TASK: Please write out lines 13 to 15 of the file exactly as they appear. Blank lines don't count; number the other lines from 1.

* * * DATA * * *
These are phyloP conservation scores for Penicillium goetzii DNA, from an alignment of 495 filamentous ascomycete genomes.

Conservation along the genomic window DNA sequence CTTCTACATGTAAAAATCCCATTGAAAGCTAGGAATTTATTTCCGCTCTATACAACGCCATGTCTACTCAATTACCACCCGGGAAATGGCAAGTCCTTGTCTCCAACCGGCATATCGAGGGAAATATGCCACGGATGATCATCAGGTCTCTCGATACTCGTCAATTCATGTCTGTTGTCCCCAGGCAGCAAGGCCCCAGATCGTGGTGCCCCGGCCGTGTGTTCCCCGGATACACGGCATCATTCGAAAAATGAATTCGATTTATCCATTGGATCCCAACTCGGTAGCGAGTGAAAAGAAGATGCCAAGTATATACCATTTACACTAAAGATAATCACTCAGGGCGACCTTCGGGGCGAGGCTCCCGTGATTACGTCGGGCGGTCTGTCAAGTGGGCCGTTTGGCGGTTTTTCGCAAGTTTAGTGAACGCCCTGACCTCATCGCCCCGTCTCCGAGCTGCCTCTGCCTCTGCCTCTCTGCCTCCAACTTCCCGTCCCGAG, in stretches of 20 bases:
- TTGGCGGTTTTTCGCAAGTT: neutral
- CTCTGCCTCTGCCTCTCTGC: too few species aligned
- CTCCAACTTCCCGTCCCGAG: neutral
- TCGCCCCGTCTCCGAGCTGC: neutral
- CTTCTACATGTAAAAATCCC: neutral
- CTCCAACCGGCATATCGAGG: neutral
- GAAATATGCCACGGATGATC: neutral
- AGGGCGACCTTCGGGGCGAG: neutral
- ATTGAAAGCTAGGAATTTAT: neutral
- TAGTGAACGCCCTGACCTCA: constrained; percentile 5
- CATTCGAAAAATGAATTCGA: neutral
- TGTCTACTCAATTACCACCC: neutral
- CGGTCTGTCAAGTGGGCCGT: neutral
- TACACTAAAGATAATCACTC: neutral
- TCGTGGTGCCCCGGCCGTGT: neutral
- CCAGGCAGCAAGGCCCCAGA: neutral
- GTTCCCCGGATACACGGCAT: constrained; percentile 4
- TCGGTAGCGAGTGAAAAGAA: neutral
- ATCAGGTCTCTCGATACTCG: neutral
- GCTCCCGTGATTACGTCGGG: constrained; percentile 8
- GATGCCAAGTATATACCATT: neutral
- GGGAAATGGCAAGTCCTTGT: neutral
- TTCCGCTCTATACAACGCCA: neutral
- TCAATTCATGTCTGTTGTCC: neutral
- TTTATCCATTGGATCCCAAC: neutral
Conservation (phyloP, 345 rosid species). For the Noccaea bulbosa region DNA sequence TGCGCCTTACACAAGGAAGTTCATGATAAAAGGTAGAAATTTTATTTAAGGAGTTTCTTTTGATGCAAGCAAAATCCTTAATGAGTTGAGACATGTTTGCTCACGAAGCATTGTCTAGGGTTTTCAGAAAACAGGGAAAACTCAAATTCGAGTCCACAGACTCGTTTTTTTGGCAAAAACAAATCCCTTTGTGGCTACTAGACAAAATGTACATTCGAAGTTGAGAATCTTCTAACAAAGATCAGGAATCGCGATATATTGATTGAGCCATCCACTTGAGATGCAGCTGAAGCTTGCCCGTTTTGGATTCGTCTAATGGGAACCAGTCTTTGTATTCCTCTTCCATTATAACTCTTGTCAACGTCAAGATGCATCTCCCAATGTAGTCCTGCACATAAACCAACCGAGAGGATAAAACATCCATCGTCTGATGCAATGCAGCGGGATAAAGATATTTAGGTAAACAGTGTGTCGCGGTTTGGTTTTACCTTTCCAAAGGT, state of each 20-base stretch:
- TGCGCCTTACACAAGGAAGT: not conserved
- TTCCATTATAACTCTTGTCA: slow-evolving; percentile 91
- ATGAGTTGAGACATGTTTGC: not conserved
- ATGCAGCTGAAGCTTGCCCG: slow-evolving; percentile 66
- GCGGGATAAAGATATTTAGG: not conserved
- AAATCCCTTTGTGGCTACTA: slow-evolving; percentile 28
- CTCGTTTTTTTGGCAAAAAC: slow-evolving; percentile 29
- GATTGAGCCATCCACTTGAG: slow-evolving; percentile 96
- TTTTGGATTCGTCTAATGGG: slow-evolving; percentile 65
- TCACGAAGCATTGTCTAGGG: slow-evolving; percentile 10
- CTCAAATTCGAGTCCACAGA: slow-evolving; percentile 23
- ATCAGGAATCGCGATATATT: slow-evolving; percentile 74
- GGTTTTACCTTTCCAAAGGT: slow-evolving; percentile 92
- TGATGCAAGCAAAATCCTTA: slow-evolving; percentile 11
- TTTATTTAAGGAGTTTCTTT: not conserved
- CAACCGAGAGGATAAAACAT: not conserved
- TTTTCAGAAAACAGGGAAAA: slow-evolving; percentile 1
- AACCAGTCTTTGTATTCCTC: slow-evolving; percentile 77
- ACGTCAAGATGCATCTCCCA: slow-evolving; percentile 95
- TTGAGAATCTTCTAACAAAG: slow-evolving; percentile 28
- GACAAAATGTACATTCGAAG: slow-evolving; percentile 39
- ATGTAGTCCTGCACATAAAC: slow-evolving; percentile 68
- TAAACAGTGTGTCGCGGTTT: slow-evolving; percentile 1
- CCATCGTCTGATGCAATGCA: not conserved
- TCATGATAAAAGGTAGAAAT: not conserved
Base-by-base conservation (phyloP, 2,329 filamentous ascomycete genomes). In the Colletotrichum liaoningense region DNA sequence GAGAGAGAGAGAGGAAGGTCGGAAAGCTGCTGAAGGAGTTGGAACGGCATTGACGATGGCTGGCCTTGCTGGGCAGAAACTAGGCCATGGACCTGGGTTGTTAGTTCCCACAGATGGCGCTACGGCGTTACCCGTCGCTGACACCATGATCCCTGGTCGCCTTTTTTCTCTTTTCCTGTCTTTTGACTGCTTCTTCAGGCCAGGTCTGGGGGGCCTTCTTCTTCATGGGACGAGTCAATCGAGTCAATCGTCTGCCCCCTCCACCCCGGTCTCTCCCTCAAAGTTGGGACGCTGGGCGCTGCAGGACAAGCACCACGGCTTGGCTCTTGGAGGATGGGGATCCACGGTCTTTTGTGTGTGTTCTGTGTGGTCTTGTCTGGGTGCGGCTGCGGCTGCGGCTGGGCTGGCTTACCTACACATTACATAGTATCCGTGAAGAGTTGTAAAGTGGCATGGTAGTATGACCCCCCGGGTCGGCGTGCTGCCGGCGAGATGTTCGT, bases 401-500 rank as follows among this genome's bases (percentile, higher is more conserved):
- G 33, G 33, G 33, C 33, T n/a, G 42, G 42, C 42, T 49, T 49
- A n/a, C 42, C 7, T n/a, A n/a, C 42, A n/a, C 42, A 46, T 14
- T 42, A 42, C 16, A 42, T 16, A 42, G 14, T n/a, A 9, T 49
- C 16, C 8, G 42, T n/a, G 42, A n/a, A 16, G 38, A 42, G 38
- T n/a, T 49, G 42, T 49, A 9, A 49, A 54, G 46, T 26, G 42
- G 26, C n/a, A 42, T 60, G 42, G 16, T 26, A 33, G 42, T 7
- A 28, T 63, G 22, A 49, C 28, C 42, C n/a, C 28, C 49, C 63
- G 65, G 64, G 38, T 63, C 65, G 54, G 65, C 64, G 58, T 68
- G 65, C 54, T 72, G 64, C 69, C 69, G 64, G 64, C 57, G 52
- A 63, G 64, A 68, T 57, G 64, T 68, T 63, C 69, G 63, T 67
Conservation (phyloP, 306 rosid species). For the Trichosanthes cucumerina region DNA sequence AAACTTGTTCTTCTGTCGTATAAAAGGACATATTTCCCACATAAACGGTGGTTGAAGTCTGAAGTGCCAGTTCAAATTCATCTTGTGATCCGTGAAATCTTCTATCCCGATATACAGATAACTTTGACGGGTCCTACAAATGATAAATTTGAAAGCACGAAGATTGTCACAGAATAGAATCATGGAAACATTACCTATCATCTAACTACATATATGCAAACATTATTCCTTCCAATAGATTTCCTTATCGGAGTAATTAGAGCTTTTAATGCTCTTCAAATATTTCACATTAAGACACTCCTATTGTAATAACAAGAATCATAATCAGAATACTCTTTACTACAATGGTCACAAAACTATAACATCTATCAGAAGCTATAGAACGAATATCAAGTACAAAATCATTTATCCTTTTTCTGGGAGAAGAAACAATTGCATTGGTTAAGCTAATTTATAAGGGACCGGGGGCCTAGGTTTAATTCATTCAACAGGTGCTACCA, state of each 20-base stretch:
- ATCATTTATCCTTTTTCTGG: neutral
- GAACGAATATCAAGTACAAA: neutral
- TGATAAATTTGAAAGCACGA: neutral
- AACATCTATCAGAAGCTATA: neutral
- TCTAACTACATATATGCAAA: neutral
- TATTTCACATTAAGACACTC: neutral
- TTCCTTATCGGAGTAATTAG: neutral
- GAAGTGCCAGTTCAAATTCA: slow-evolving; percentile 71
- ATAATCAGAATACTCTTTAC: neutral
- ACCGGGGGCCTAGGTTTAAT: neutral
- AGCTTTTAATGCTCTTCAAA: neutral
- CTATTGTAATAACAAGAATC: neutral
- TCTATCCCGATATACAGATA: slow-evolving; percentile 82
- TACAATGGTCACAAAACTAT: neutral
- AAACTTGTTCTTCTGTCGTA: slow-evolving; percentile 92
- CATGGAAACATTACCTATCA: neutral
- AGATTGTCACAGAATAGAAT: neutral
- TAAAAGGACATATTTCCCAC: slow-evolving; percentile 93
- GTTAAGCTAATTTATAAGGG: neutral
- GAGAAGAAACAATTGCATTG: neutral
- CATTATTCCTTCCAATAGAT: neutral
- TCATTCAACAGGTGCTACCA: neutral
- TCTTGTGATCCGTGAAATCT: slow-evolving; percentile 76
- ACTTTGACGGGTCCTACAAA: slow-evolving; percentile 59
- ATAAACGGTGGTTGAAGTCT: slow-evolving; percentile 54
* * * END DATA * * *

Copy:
- CATTCGAAAAATGAATTCGA: neutral
- TGTCTACTCAATTACCACCC: neutral
- CGGTCTGTCAAGTGGGCCGT: neutral